Modern text books always finish each chapter with a list of things you should have learned. My list is shown below:
|1887||Sir William Ramsay|
|1937||Sir Christopher Ingold|
|1963||Sir Ronald Nyholm|
There is one interesting point about the list that may strike you. The first four on the list are all Scotsmen, but we saw a good reason for that. The last three however are all New Zealanders, which is less easy to understand. The only reason that I can offer is a remark, perhaps not completely serious, given by the Provost (Sir Derek Roberts) at the meeting at which David Williams was appointed. When all the business was settled, the Dean of Science asked, facetiously, whether there was any limit to the number of New Zealanders the College could appoint to the Chemistry Department. 'No', said the Provost, 'if we keep on looking we might find a good one'. Provosts usually do not have time for such pleasantries.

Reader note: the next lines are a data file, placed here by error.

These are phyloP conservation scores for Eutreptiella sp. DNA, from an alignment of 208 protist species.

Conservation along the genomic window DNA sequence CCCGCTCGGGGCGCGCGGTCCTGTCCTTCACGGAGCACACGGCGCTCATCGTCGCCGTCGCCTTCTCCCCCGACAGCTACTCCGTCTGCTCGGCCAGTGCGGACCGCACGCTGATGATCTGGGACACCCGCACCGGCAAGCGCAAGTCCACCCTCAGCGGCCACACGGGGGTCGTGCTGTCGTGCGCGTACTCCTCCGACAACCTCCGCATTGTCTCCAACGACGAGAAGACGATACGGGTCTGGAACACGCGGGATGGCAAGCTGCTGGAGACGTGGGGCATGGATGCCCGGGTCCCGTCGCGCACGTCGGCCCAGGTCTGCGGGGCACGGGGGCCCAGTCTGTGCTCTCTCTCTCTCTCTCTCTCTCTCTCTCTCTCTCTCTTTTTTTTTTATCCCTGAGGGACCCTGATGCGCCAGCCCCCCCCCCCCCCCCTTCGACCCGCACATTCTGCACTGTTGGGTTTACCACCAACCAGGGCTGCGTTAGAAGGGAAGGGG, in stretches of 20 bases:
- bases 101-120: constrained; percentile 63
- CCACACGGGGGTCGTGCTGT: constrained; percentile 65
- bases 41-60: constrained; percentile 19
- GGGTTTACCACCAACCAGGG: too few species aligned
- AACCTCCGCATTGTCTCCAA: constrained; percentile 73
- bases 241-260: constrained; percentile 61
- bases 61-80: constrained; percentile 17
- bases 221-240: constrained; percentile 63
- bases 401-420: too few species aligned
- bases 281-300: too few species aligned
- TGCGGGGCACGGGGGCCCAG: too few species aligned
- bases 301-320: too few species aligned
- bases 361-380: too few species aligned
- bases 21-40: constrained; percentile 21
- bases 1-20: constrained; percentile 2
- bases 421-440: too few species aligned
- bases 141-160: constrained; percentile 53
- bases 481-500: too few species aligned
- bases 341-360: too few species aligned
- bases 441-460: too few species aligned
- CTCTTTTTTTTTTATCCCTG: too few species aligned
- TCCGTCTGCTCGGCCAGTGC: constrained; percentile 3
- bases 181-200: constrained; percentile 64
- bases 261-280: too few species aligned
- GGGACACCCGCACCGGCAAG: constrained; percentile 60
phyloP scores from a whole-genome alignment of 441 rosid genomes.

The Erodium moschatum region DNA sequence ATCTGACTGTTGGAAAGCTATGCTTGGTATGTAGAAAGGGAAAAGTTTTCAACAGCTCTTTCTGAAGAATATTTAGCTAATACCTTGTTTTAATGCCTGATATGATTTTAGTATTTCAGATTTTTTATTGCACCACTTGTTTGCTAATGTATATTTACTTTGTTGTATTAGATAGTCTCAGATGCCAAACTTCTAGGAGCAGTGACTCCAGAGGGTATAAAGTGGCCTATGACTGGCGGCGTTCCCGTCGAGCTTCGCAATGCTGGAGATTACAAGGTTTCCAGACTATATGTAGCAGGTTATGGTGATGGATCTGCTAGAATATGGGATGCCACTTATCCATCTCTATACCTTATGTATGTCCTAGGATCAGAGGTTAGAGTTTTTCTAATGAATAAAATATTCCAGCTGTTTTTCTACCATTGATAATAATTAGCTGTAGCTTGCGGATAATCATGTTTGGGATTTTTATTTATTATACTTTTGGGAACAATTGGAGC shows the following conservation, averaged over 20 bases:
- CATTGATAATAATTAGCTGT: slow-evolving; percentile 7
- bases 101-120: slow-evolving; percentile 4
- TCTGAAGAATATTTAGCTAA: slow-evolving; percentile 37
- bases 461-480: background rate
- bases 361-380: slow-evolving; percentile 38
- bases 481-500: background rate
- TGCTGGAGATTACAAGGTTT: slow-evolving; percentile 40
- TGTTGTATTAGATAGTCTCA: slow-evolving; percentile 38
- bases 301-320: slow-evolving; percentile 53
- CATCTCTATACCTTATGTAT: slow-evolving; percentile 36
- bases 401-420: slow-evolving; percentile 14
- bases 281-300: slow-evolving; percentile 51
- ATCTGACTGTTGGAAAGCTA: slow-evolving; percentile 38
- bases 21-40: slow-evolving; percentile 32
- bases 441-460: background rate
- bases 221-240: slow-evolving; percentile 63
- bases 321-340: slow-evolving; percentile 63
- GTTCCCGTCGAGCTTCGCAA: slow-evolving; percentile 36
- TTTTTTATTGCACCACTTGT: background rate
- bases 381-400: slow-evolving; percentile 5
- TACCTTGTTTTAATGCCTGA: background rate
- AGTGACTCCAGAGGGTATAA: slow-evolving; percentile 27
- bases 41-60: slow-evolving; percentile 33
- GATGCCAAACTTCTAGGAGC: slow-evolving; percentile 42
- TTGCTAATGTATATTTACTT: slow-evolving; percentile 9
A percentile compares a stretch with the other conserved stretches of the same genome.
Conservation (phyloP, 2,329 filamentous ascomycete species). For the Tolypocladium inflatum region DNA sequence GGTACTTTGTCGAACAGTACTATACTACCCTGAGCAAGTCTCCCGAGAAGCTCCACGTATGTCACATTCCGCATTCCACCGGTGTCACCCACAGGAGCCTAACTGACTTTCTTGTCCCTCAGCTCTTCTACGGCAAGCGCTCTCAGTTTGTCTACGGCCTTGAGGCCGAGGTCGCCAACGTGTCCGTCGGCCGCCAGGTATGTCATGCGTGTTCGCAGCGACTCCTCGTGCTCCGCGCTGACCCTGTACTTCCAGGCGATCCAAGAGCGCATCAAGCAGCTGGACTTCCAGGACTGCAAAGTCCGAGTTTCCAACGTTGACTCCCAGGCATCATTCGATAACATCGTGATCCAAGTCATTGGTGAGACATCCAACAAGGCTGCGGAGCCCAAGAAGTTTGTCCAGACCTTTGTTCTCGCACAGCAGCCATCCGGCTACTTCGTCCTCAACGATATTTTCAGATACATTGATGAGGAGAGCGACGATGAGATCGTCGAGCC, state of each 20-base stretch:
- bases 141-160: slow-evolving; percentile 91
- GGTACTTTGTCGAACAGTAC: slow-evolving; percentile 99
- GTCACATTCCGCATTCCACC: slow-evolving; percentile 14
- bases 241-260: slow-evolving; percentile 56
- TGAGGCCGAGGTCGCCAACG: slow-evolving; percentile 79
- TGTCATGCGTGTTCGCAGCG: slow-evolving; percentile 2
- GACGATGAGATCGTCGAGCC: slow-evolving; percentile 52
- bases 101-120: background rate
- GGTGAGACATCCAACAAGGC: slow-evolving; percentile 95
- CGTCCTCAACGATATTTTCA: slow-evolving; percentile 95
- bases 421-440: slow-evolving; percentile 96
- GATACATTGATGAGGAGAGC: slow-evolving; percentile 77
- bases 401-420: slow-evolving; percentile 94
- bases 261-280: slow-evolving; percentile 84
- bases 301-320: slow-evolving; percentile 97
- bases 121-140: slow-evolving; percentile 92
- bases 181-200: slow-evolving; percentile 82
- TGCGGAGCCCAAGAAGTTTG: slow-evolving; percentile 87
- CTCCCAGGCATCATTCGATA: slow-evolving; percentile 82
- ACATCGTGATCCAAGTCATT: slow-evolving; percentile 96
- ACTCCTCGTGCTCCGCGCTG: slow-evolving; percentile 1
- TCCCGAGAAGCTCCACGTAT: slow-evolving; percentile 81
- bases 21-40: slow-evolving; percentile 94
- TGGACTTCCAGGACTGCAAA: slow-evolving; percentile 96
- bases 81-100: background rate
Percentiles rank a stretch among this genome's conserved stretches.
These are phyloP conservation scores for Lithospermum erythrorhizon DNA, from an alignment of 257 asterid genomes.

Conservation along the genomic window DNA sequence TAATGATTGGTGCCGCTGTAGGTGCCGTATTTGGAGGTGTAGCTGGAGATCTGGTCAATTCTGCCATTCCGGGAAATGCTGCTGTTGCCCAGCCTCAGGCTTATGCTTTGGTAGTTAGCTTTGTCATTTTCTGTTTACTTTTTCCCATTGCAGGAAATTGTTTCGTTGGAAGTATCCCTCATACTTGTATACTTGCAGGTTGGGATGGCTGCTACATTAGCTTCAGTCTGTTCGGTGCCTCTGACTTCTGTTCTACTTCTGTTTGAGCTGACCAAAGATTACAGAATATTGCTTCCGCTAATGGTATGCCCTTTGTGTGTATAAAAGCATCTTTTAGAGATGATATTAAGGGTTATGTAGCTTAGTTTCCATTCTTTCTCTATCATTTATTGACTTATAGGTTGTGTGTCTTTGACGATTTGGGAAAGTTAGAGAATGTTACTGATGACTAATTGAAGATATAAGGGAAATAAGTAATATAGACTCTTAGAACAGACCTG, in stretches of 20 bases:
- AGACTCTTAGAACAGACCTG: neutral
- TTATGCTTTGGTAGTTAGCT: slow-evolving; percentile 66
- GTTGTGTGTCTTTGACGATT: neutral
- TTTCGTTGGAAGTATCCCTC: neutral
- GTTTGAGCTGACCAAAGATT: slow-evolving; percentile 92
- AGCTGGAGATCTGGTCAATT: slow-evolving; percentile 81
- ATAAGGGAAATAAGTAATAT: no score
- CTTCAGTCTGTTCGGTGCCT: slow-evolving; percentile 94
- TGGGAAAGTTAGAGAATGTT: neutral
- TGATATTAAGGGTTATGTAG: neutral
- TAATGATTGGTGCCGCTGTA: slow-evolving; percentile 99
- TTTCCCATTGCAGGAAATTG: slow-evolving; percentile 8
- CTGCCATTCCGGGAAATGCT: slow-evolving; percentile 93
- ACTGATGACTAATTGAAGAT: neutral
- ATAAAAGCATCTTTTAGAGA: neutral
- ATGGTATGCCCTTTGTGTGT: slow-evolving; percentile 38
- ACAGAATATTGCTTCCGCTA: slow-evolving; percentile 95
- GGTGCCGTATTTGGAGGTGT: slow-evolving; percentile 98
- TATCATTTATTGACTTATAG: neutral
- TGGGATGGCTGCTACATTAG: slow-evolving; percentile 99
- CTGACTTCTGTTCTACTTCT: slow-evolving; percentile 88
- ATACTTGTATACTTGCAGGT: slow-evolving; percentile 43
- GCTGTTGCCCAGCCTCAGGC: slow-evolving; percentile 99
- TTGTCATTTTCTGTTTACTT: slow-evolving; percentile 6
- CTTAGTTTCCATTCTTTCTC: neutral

That list reads rather like a list of the kings of England; it is a convenient way in which to document history, but does not do justice to the many other people of the Department that we have not had time to recall. You will find many of them on our Periodic Table of the Lecturers . We would be delighted and grateful for any reminiscences and stories you might like to add to either this history or to the PTL. Send comments by email to The WebMaster.